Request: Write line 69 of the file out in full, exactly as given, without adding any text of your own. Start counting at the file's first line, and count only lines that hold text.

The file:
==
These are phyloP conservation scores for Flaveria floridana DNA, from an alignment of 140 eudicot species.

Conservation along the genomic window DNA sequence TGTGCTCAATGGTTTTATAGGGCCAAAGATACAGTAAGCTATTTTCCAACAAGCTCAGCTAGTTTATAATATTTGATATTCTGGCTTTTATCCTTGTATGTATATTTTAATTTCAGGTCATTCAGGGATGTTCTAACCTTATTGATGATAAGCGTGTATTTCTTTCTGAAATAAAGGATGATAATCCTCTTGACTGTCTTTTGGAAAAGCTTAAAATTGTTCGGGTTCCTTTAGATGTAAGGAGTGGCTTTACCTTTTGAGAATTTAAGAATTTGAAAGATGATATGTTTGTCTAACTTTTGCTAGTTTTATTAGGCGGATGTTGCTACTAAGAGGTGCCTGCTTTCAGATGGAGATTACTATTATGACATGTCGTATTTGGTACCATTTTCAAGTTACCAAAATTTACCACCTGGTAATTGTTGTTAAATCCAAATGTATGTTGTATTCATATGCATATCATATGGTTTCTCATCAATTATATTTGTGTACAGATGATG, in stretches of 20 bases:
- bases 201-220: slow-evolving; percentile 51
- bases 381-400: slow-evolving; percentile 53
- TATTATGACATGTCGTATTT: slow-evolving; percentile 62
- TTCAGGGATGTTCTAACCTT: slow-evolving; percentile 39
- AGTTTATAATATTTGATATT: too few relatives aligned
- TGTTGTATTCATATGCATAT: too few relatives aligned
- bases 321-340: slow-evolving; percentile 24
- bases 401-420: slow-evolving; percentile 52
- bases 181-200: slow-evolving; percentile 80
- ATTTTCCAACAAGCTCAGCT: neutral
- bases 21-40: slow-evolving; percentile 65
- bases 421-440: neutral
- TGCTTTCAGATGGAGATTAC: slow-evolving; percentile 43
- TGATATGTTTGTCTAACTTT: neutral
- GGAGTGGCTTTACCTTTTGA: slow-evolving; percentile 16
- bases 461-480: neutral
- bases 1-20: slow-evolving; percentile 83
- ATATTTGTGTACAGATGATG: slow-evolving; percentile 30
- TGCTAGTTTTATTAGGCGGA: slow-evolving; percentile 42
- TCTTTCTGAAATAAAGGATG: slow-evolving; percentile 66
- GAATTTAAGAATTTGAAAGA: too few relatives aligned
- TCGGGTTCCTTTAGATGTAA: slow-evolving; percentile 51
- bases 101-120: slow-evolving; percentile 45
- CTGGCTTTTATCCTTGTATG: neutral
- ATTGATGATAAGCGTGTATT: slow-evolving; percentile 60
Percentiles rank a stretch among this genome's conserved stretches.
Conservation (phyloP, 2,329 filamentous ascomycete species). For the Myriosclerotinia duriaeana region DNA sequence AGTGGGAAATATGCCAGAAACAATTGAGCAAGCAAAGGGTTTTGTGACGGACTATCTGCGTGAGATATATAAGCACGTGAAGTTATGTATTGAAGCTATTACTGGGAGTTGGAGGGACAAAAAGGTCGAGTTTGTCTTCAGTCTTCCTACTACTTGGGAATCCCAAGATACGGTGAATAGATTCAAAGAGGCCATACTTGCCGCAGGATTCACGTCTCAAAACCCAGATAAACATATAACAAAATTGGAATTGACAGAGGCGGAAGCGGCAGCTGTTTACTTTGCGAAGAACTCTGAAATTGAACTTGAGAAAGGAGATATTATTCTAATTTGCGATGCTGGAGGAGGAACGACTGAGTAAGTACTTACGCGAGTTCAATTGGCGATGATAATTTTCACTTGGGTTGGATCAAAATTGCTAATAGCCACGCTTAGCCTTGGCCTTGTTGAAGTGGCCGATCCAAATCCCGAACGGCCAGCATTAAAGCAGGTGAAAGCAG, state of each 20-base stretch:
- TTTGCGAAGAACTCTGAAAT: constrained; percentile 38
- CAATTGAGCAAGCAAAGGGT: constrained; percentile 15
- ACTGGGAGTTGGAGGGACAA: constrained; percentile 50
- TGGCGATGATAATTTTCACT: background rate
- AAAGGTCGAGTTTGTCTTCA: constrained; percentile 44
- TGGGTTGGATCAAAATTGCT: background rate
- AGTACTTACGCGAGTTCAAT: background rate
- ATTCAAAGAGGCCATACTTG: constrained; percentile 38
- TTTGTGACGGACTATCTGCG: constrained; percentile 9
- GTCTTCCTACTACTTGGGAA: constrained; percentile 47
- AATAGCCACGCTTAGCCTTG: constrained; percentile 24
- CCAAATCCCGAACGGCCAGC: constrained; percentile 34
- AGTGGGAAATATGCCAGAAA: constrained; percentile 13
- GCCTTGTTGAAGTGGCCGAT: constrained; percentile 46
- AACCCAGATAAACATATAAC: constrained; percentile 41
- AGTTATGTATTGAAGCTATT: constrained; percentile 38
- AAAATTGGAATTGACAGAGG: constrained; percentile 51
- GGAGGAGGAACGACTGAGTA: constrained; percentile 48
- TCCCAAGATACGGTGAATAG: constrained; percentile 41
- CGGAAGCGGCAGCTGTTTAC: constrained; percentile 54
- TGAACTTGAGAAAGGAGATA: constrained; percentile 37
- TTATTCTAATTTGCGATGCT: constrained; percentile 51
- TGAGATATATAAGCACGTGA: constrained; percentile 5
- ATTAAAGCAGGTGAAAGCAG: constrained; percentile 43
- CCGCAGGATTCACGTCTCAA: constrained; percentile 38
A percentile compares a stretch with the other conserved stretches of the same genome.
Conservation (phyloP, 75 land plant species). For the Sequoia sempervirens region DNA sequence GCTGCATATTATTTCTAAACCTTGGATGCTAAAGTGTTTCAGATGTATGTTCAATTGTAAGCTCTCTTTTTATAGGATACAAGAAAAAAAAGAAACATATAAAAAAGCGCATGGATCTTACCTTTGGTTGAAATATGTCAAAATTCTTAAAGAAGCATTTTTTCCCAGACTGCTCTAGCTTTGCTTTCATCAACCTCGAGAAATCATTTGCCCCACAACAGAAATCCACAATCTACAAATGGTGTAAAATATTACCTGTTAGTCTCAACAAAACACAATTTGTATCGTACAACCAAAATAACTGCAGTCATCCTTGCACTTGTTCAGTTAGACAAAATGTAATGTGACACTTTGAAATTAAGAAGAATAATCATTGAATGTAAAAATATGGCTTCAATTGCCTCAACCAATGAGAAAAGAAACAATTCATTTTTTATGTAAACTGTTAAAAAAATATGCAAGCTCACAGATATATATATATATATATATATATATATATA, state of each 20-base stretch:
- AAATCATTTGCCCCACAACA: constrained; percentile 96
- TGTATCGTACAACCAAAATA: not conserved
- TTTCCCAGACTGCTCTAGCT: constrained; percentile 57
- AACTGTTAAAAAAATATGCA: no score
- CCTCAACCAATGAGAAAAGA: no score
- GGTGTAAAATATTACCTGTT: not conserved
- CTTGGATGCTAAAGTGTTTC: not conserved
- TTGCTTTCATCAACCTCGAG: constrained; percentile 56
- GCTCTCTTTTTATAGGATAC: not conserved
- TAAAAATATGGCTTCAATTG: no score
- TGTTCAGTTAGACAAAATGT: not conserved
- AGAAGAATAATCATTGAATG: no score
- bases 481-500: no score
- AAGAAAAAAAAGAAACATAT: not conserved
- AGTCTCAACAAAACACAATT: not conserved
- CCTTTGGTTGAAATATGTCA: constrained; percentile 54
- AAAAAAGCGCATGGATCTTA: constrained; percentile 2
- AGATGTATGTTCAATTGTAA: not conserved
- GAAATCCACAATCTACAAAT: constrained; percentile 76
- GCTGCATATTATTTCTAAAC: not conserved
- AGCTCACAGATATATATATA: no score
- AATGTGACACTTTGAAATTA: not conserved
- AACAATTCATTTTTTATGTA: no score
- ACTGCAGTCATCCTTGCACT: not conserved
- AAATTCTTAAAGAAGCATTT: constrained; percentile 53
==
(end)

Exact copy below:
- bases 481-500: no score